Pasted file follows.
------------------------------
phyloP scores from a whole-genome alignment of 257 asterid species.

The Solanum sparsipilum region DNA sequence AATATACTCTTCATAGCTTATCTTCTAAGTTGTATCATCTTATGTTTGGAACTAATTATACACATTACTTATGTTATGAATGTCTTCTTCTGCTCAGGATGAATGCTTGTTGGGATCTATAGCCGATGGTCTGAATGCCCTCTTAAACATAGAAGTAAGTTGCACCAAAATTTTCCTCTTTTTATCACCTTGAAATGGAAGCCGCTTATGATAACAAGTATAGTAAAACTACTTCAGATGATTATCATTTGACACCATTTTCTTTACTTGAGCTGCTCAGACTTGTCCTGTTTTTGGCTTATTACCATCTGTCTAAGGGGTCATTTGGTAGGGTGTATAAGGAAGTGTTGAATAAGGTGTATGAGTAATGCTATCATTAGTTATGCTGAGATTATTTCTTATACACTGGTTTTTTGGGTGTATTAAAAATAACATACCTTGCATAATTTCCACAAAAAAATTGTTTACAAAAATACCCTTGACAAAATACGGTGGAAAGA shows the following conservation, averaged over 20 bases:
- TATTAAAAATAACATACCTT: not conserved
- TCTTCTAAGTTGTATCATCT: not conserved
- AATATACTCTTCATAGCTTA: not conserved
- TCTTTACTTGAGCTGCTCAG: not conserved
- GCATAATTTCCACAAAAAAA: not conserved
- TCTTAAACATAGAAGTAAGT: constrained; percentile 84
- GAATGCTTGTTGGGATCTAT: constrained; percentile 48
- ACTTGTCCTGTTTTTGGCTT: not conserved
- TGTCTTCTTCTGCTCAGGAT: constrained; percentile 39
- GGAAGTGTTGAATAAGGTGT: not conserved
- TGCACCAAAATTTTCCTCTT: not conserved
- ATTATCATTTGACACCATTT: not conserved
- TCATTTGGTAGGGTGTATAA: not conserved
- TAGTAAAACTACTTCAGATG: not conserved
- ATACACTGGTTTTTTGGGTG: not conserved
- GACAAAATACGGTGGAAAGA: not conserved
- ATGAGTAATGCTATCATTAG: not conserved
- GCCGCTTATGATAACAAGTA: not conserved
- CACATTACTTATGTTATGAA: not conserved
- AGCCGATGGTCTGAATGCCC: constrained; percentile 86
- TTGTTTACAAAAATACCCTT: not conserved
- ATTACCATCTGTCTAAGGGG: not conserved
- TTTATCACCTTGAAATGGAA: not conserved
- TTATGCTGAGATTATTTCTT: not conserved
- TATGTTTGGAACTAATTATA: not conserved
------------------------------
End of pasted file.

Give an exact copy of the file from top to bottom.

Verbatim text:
phyloP scores from a whole-genome alignment of 257 asterid species.

The Solanum sparsipilum region DNA sequence AATATACTCTTCATAGCTTATCTTCTAAGTTGTATCATCTTATGTTTGGAACTAATTATACACATTACTTATGTTATGAATGTCTTCTTCTGCTCAGGATGAATGCTTGTTGGGATCTATAGCCGATGGTCTGAATGCCCTCTTAAACATAGAAGTAAGTTGCACCAAAATTTTCCTCTTTTTATCACCTTGAAATGGAAGCCGCTTATGATAACAAGTATAGTAAAACTACTTCAGATGATTATCATTTGACACCATTTTCTTTACTTGAGCTGCTCAGACTTGTCCTGTTTTTGGCTTATTACCATCTGTCTAAGGGGTCATTTGGTAGGGTGTATAAGGAAGTGTTGAATAAGGTGTATGAGTAATGCTATCATTAGTTATGCTGAGATTATTTCTTATACACTGGTTTTTTGGGTGTATTAAAAATAACATACCTTGCATAATTTCCACAAAAAAATTGTTTACAAAAATACCCTTGACAAAATACGGTGGAAAGA shows the following conservation, averaged over 20 bases:
- TATTAAAAATAACATACCTT: not conserved
- TCTTCTAAGTTGTATCATCT: not conserved
- AATATACTCTTCATAGCTTA: not conserved
- TCTTTACTTGAGCTGCTCAG: not conserved
- GCATAATTTCCACAAAAAAA: not conserved
- TCTTAAACATAGAAGTAAGT: constrained; percentile 84
- GAATGCTTGTTGGGATCTAT: constrained; percentile 48
- ACTTGTCCTGTTTTTGGCTT: not conserved
- TGTCTTCTTCTGCTCAGGAT: constrained; percentile 39
- GGAAGTGTTGAATAAGGTGT: not conserved
- TGCACCAAAATTTTCCTCTT: not conserved
- ATTATCATTTGACACCATTT: not conserved
- TCATTTGGTAGGGTGTATAA: not conserved
- TAGTAAAACTACTTCAGATG: not conserved
- ATACACTGGTTTTTTGGGTG: not conserved
- GACAAAATACGGTGGAAAGA: not conserved
- ATGAGTAATGCTATCATTAG: not conserved
- GCCGCTTATGATAACAAGTA: not conserved
- CACATTACTTATGTTATGAA: not conserved
- AGCCGATGGTCTGAATGCCC: constrained; percentile 86
- TTGTTTACAAAAATACCCTT: not conserved
- ATTACCATCTGTCTAAGGGG: not conserved
- TTTATCACCTTGAAATGGAA: not conserved
- TTATGCTGAGATTATTTCTT: not conserved
- TATGTTTGGAACTAATTATA: not conserved